The Arts

Celebrating arts & culture

Jandamarra Cadd

In his art, Jandamarra Cadd seeks the universal expression that “binds us together as humans.”

As a result his stunning paintings have found favour with varied audiences across the country and are even on display on the walls of the Attorney General’s Department in Canberra. He combines traditional Aboriginal art with modern portraiture to achieve his own unique and inventive style of painting.  For Jandamarra painting is a way of life that enables him to maintain a grounded connection to his Indigenous heritage and a spiritual relationship to his ancestors.

Jandamarra began painting as a troubled teenager and says his art has allowed his true passion to come out. He is now achieving great success with his work but he remains humble, saying his greatest reward is evoking emotions in people.

“I had a troubled youth and couldn’t express myself appropriately academically or verbally, so I was introduced to a paintbrush at the age of 15 and I’ve never stopped painting since,” Jandamarra says.

“It has helped me come out of my shell. Without my art I would not be able to move around as much as I can in the world. It’s the same with people who feel they need to dance or sing or make a movie. If you take away the dance from our people they end up withering inside.”

He calls his style of painting “Unified Art” and says it is about bringing people together through awareness as well as dealing with a lot of social issues.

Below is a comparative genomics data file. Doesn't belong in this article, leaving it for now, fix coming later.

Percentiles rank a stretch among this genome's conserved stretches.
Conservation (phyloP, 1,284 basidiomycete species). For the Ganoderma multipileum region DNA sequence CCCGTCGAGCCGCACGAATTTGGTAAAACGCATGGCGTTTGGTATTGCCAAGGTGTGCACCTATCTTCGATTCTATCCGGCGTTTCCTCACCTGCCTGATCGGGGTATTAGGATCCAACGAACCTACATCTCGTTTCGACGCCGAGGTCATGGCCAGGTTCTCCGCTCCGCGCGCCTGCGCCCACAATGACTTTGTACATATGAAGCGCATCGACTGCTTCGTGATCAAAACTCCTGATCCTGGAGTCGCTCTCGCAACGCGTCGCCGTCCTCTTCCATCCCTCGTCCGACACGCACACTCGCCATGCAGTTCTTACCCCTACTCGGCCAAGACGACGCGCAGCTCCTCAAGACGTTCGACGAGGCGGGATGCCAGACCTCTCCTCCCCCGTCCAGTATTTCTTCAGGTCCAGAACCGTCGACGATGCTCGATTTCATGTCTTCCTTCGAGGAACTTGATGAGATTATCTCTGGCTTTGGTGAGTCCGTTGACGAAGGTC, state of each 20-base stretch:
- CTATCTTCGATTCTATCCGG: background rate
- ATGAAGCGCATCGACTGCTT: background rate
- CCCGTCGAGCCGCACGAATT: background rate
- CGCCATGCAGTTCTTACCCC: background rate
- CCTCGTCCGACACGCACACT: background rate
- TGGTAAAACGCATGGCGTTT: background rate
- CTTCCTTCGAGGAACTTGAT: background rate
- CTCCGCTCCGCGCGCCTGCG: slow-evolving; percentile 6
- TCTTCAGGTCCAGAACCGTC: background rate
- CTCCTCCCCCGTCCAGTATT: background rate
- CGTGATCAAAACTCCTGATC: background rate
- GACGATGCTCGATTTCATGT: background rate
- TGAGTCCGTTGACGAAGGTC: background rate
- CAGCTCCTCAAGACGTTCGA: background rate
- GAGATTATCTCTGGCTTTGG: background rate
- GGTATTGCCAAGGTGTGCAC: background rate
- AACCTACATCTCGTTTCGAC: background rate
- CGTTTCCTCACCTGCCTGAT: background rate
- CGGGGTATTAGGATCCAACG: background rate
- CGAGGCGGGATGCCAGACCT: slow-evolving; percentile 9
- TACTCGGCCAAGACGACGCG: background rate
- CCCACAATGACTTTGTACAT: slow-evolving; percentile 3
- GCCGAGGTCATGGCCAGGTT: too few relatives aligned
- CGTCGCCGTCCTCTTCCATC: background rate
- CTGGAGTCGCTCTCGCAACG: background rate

“It is the expression of universal fundamentals that bind us together as humans, while still celebrating our diversity as expressed through culture, race, gender and age,” Jandamarra says.

Jandamarra’s work called “United Journey” is hanging in the foyer of the Attorney General’s Department in Canberra. It won the 2007 Indigenous Employees Award and was purchased by the Attorney General’s office. His winning artwork was also used in multiple government publications. “It was part of a nationwide competition – reconciliation was the theme. I use a lot of images of children in my work because children draw on that space in us that is innocent – beyond culture, gaps, racism,” he says.

“Children are the central focus of that painting because all of those things that happen on the outside need to be healed and we need to go to that place within us that is before European people and beyond problems to find solutions.

Jandamarra is happy with where his career is heading at the moment.

“Selling paintings is great for paying bills but the real reward is seeing people coming along and being empowered, like when you watch a movie that draws something up inside you and you can feel the passion inside yourself growing,” he says.

“People have come along to exhibitions and then felt empowered to go along to their communities and address such issues or heal those parts within themselves.”

Jandamarra, 38, is from the Sunshine Coast of Queensland, where he works as an artist and art teacher, but he is a proud Aboriginal man from the Yorta Yorta people in Victoria.

This month, Jandamarra is exhibiting a unique collection of portraits of Aboriginal and Torres Strait Islander role models.

The exhibition, called “Past.Present.Future” opens on 16 March 2012 at Koorie Heritage Trust Gallery, 295 King St Melbourne, and it consists of 16 portraits that celebrate Aboriginal people “who have been inspirational and reflect the power of positive decisions in the face of adversity”. It continues until 1 June.

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